Based on the research in Oil and Governance, PESD researchers Mark Thurber and David Hults argue that the incentives an NOC faces to take, avoid, or manage risk critically determine its strategy and whether it can achieve the particular goals of its host government. Read more »
in the news: Bloomberg News on April 16, 2012
PESD associate director Mark Thurber argues in Bloomberg News that Argentina’s government should not expect a near-term boost in domestic fuel production from its planned re-nationalization of oil company YPF, which is majority-owned by Spain’s Repsol. Even over the longer term, national oil companies are not always effective instruments for serving government goals like increased domestic production. The timing is especially sensitive given the nascent development of Argentina’s massive unconventional hydrocarbon resources. Read more »
Several PESD Working Papers helped inform the analysis of the newly released 2011 World Energy Outlook. Read more »
Wolak's climate op-ed featured in the UK GuardianOp-ed: UK Guardian on February 5, 2011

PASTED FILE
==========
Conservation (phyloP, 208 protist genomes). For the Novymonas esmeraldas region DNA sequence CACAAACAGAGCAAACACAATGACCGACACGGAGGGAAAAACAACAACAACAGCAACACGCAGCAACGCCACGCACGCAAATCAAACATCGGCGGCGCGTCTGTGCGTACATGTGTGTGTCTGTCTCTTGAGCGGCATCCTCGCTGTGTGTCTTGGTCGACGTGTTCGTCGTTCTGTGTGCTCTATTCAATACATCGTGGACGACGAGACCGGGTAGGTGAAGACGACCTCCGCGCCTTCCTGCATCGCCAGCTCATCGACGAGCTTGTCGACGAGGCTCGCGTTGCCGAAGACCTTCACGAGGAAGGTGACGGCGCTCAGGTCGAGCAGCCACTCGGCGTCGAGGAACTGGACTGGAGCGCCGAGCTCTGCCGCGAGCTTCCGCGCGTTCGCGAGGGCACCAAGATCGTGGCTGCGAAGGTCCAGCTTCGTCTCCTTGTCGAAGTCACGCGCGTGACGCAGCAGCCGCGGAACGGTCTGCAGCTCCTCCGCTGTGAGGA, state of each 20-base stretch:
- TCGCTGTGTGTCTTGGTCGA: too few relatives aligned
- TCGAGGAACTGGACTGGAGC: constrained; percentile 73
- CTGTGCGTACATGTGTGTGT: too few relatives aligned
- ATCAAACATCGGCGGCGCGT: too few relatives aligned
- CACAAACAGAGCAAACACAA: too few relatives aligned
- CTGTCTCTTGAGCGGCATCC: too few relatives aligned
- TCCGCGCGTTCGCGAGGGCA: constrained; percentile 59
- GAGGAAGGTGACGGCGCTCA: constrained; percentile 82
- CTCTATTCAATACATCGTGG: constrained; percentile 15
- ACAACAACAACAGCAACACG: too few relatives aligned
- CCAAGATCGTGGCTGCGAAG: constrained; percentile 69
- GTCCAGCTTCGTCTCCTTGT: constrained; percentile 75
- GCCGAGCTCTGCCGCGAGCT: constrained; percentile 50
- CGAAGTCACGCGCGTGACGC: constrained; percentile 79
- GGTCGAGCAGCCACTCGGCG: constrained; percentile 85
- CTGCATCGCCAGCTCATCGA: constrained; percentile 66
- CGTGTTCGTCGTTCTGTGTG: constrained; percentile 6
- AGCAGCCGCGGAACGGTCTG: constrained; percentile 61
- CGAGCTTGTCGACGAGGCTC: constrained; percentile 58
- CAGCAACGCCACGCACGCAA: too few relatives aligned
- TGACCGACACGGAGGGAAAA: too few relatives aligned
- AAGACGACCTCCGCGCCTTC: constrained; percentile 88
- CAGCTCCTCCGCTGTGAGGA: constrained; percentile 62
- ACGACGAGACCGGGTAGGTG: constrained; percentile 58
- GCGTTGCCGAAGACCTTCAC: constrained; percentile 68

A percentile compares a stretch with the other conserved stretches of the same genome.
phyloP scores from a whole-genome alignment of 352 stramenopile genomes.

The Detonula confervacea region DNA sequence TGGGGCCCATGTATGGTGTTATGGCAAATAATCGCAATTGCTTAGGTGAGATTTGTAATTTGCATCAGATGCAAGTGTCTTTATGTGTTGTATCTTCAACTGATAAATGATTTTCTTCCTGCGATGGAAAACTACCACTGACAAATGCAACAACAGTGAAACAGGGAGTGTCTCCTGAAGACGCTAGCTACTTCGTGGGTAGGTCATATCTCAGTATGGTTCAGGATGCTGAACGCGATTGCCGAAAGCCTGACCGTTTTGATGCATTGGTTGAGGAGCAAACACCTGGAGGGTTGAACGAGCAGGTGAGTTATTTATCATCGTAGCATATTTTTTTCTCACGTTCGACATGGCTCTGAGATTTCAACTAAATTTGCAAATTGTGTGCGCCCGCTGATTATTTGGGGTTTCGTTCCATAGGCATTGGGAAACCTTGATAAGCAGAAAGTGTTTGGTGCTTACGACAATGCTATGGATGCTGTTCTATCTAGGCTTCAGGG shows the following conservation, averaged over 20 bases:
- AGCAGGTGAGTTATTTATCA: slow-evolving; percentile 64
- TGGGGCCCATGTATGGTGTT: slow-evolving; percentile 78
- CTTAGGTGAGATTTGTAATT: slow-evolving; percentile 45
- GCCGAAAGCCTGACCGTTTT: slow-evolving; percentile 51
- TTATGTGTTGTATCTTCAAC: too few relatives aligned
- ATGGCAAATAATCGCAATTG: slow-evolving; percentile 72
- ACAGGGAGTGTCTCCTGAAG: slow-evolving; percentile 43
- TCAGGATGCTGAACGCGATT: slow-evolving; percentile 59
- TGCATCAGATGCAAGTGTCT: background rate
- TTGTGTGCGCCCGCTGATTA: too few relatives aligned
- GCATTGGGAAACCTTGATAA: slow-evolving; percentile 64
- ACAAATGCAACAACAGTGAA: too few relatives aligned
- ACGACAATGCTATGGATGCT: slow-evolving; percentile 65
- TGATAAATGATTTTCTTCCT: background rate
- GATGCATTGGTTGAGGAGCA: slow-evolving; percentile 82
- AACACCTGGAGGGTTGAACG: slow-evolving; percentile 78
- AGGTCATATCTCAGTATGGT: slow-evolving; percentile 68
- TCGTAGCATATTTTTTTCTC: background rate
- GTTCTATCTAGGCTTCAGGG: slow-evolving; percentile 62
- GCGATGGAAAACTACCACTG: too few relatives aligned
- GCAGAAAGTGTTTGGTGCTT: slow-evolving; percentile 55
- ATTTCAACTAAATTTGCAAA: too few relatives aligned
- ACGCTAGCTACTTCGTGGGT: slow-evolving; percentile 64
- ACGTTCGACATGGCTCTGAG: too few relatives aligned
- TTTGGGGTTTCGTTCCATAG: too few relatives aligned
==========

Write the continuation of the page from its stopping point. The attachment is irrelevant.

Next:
PESD Director Frank Wolak explain how the unknown price tag of carbon and uncertainty of US National climate policy are impeding on investments for oil substitutes.
The future of U.S. energy technology lies in regulation states Wolak in The Stanford Dailyin the news: The Stanford Daily on January 27, 2011
The United States should focus on innovation in energy technology now and then transition to a regulatory role once the technology has been sufficiently developed, Frank Wolak argued online in The New York Times this month.
Wolak's comment to NYT's Room for Debate question: "Can the U.S. Compete with China on Green Tech?"in the news: New York Times on January 19, 2011
PESD Director Frank Wolak participated in the New York Times’ Room for Debate about whether the U.S. can compete with China on green tech and the obstacles facing American companies trying to win the front on clean energy in the global market.
Wolak quoted in CNN Money on high US gas prices and its profitability in the Westin the news: CNN Money on January 3, 2011
Gasoline prices fluctuate within the U.S. partly because the West requires cleaner fuel (a more expensive gas mixture) than other parts of the country. There are a limited number of refineries capable of making the specific mixture required for the Western gas market and as a result, the few capable refineries are profiting from the less competitive market.